I came, I saw, I found my way back to the interstate.
Which was a small miracle, let me tell you.
An amazingly, briefly empty-street shot up at Arnold Hall, taken in the morning before the main rush.
Morgantown is located in the tippy-top north of West Virginia, near the Pennsylvania border. Nestled in the mountains, it’s slung out along the Monongahela River’s path through said mountains, and West Virginia University is slung out along with it, making it one of the most “all over the place” campuses I’ve ever seen. Students walk, or take the rapid transit system. If it’s working. I hear tell it’s not always working. But they’re young and energetic. They can walk.
Downtown, small blocks of one- or two-lane steep streets were packed with people and cars yesterday as something like half the town’s population flooded into dorms and apartment buildings. Weston is rooming in Arnold Hall. (Someone asked on a previous post about Honors Hall. Weston wanted to room with his best friend from high school.)
We got to the dorm around 10ish, after miraculously finding it. (Everything involving a vehicle in Morgantown is miraculous.) Miraculously, I found a corner to dump off Weston, his girlfriend, and his stuff in front of the dorm, and miraculously the cop that ran over to tell me that I COULDN’T STOP THERE let me when he saw how small Weston’s pile of things was. He’s a real boy, let me tell you. He took a backpack, a football bag with his clothes, a few Wal-Mart bags of assorted personal items, and his computer. THAT’S IT.
Unloading is a three-point system in which the person in the car must drive away and find a place to park. Another person (the girlfriend, in this case) stays on the street with the stuff. The student goes inside the dorm and gets their room key.
Miraculously, I found the only available parking space in Morgantown about 3 blocks away. It had 24 minutes on the meter. There was a bank across the street. I got quarters, stuffed them in the meter, and hiked back to the dorm. This was uphill, of course. Everywhere is uphill there.
And don’t let anyone tell you any different.
On the streets, confused parents and students milled, music blasted from apartment windows, drinks (INCLUDING BEER!) were set out on tables on sidewalks, and sorority girls sang in doorways.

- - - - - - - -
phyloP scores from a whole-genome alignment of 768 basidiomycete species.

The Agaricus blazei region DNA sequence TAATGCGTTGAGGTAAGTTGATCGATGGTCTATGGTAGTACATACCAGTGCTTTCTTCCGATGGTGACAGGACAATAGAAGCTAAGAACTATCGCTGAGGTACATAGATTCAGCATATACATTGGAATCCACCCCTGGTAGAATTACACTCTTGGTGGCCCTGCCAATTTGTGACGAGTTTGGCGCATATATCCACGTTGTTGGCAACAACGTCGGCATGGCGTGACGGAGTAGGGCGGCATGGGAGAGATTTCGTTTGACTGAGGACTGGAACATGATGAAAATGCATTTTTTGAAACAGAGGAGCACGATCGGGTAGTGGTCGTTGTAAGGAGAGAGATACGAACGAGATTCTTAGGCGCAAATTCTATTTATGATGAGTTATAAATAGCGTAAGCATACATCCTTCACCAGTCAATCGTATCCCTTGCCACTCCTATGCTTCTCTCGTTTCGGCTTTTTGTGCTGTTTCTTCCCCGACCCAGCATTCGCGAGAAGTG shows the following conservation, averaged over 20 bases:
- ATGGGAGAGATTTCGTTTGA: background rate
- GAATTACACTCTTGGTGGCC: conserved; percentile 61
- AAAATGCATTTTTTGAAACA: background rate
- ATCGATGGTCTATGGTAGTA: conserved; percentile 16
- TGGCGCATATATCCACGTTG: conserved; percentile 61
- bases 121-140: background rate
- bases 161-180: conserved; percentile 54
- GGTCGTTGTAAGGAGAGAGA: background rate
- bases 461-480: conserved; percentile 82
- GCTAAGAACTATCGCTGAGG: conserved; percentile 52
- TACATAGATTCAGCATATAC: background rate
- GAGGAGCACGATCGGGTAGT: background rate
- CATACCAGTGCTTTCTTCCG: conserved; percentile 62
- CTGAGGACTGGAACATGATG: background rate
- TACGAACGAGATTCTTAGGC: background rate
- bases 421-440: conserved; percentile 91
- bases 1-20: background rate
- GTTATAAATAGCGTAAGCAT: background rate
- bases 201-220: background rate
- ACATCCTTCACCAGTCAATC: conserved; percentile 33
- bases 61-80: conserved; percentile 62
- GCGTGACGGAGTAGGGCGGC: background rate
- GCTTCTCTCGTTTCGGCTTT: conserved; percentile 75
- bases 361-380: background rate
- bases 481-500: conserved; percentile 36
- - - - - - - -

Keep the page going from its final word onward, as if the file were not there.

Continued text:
Back at the dorm, Mariah came to the lobby to lead me to Weston’s room, which was on the first floor. Or, it was on the second floor. I’m not sure. Entering through the door, it appeared to be the first floor, but on the other side of the building, it looked like the second floor, resulting from the steep street. His minimal supply of necessities were in and he was already getting on his computer.
I made his bed, since I had a feeling that would be the only time it happened in the next two semesters while he lives in this room.
He promptly rearranged all the furniture.
His roommate wasn’t arriving till the afternoon. Madison, my cousin’s son, is a sophmore this year. All freshman students are required to live in a dorm the first year. This year, he lives in an apartment building across the street from Weston’s dorm, which will be handy because they’re all great friends.
Weston’s dorm is a couple of blocks off High Street, the center of downtown high life, and I took them all to lunch at a little Italian place. Sort of. First, I took Mariah to a little Mexican place for a vegan meal to-go, which she took to the Italian place, where everyone else wanted to eat. The cashier at the Mexican place started reeling off their late-night hours, selling to the college students, and suggested it was a great place to stop in after a night at the bars.
I smacked him left and right and rolled him up in a burrito then he said, “Oh, is he a freshman?”
After serving as a tail-gunner in World War II, my father came back to West Virginia and graduated from West Virginia University. He bunked at the WVU dairy farm where he milked fifteen cows before breakfast. After they got done milking, the university bussed them over to their classes then back to the farm where they went to bed early to get up at four a.m. and start milking again.
I like to tell this story to Weston over and over and over as an example of what he will be doing if he plays around too much and loses his scholarships.
I’m actually not worried about Weston partying. That’s just not his style, nor the style of the friends he chooses. (Oh, how important it is, the friends they choose. Happily, Weston chooses wisely.) I’m more worried about him not getting up in the morning and his lack of “organizational life skills” that seems to attend many super-smart people.
His roommate was arriving as we returned to the dorm, and I tore Weston and his girlfriend apart and drove home. It truly was a miracle that I found the interstate again, and I’m never going back.
Except maybe this fall for a football game.
Or to make his bed.
I’ve discovered it’s much more scary to send a kid to college than to boot camp. The government is looking after Ross and clocking his every move. Weston is looking after himself, which is disturbing and terrifying. For me. However, I’m pretty sure, he’s about to have the time of his life.
I put my thumb and forefinger together real tight and left Weston with this advice: “You can have this much fun.”
And also left him with a mere $30 cash and three bags of Tostitos to guarantee that within 24 hours, he WILL find the cafeteria!